In Othello, womanhood is one of the most significant themes. Facing numerous offences, the women of the play remain strong and courageous. Despite being mistreated by men’s, they show extreme stoicism and keep their profound honesty to the bitter end.
In Othello, the author shows female identity from a perspective that differs from stereotypes of that time. When the play was written, England’s society was predominantly patriarchal. During that period, women did not have the same rights as they do now in society. In a sense, they were considered the property of men (husbands or fathers). However, the play itself does not put them in this position. Moreover, the author depicts them as undeservingly mistreated.
The theme of sexism in Othello plays a significant role. Emilia is depicted as a strong, reasonable woman, who understands her position, yet does not fall to men’s follies while still playing by their rules. Emilia, through her boldness, speaks about her unsatisfactory situation:
“Let husbands know
Their wives have sense like them: they see and smell
And have their palates both for sweet and sour,
As husbands have. What is it that they do
When they change us for others? Is it sport?
I think it is: and doth affection breed it?
I think it doth: is’t frailty that thus errs?
Then let them use us well: else let them know,
The ills we do, their ills instruct us so.”
(Act 4, Scene 3).
Even though Emilia’s loyalty to her husband leads her to an untimely end, she appears more intelligent and powerful than Iago. Unlike him, she is rigorous and honest, which only adds to the irony in the play.
The intrigue that Iago insists upon is, in fact, a ruse. Yet, Othello’s high standards of Desdemona are challenged in a way he never expected her to behave. Desdemona’s gender role puts her in a situation where she is easily victimized. Thus, she cannot do anything to prevent her husband from falling into a jealous rage, which leads to her demise. Desdemona’s behavior is formed by men’s expectations, and she expects them to keep to their standards as well.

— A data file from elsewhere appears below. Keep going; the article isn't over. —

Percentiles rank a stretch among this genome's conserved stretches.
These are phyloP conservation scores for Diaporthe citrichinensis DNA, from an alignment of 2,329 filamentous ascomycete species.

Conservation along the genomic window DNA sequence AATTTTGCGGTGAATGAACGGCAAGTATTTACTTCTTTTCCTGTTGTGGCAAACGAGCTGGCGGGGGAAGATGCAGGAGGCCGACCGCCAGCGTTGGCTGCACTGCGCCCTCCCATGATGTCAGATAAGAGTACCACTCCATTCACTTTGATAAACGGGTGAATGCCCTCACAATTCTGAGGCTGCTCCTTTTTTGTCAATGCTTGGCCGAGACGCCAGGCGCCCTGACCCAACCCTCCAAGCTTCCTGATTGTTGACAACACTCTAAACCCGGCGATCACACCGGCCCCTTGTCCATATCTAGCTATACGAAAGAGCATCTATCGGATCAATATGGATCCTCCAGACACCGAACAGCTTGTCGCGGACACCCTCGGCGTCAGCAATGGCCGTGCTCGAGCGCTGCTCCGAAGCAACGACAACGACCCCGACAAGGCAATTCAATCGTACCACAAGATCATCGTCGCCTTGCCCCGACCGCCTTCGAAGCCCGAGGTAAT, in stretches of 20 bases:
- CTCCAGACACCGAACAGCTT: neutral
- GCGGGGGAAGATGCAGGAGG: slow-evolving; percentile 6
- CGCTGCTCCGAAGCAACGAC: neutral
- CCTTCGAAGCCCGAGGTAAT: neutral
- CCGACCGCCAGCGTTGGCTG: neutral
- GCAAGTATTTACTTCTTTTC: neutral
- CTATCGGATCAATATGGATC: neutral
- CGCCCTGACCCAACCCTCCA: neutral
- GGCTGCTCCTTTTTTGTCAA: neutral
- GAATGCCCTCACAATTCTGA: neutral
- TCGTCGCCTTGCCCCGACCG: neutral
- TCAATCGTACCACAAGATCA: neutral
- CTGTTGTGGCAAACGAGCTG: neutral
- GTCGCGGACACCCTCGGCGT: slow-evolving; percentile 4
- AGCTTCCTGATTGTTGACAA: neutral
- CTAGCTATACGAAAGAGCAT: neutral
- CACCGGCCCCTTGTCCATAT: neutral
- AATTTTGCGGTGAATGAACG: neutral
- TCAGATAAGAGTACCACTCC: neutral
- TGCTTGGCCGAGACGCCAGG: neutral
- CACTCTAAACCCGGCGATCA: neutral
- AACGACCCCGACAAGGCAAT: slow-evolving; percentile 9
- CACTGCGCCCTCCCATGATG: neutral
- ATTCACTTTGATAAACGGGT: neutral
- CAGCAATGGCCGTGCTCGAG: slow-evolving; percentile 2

At the same time, women’s gender role is used by “honest” Iago to push Othello to the edge. Gender and power in Othello are closely tied to the heart of the story. Men and women seemingly fall short of their expectations of the opposite gender, which Iago uses in his ruse. In this tragedy, men do not uphold their positive standards, such as providing, wise, and honest. In contrast, they show their malicious stereotypical behavior, demonstrating jealousy, strictness, and suspiciousness.
The tragedy can be perceived as misogynistic from the first glance since it does portray women as objects of men’s desires. However, upon further exploration, the audience sees that women are wise, knowledgeable, and more honest than men. In Othello, women act rationally and honestly. However, under certain conditions, they prone to be swayed by emotions. Shakespeare skillfully breaks the clichés of his time. So, and feminism in Othello adds a significant note to the tragic nature of the story.